A real estate investor pleaded guilty yesterday to bid rigging at public foreclosure auctions in San Mateo and San Francisco counties over a two-year span, according to the Department of Justice.
Norman Montalvo, of Concord, conspired with others at the auctions, including the one held outside the Redwood City courthouse, to designate a winning bidder for selected properties rather than compete against each other, according to court documents.
Those involved kept the wining price low which, in turn, federal prosecutors say, damaged the real estate market and defrauded those expecting a level playing field.
The investors "illegally restrained competition ... by falsely creating the appearance of unfettered bidding while they were secretly colluding to suppress prices,” said Scott D. Hammond, deputy assistant attorney general of the antitrust division, in an announcement of Montalvo’s plea.
Montalvo was also charged with conspiring to use the mail to carry out the scheme, make and receive payoffs and divert co-conspirators money that would have otherwise gone to mortgage holders and others.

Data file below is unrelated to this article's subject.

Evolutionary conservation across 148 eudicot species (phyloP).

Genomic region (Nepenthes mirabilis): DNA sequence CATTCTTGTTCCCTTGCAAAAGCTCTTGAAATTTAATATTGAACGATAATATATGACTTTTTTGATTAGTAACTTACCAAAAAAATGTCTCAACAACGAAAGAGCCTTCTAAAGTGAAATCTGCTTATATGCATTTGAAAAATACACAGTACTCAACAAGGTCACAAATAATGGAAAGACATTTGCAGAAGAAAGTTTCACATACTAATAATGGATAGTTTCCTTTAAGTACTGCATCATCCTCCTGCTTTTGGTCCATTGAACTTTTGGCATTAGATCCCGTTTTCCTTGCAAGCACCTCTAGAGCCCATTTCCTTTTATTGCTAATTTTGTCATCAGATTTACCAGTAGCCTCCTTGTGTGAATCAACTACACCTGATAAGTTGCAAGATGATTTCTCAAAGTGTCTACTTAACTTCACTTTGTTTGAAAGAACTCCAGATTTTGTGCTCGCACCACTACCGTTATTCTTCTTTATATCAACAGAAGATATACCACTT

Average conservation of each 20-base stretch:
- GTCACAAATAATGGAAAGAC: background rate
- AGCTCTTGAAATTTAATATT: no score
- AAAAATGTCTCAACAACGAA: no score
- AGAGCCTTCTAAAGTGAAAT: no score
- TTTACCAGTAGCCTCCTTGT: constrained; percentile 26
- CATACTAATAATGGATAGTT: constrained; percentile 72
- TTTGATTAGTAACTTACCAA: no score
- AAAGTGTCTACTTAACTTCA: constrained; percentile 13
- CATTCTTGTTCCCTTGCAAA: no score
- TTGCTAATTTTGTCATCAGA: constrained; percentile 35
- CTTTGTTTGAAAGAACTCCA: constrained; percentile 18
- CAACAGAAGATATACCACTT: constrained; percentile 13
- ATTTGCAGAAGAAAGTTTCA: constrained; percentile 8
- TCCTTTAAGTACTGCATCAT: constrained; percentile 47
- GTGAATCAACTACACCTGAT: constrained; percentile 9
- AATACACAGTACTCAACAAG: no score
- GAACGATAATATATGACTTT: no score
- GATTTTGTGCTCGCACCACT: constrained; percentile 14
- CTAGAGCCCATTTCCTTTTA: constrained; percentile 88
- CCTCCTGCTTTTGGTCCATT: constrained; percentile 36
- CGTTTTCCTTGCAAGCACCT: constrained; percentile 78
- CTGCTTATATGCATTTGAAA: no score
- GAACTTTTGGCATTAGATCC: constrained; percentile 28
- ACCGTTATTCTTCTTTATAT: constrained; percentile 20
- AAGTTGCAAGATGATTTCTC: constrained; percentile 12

When property is auctioned, the proceeds pay off the mortgage and debt with any remaining money going to the homeowner. Squelching competitive bids limits how much money is available for both.
Montalvo is accused of committing bid rigging and mail fraud in San Mateo and San Francisco counties as early as June 2008 until approximately September 2010. He is the 26th person to plead guilty or agree to plead guilty as part of the DOJ’s ongoing antitrust investigation at public real estate auctions in Northern California, including those in San Mateo County.
Montalvo’s plea is proof the effort is working, said Joel Moss, acting special agent in charge of the FBI’s San Francisco division.
"Criminals who take advantage of the real estate auction process will be brought to justice,” he said in a prepared statement.
Montalvo faces up to a decade in federal prison and $1 million fine for violating the antitrust law known as the Sherman Act and up to 30 years and a similar fine for each count of conspiring to commit mail fraud. The government can also go after the proceeds made by the fraud.
Anyone with information about bid rigging or fraud related to public real estate foreclosure auctions should contact the Antitrust Division’s San Francisco Office at (415) 436-6660 or visit www.justice.gov/atr/contact/newcase.htm or call the FBI tip line at (415) 553-7400.
Michelle Durand can be reached by email: firstname.lastname@example.org or by phone: (650) 344-5200 ext. 102.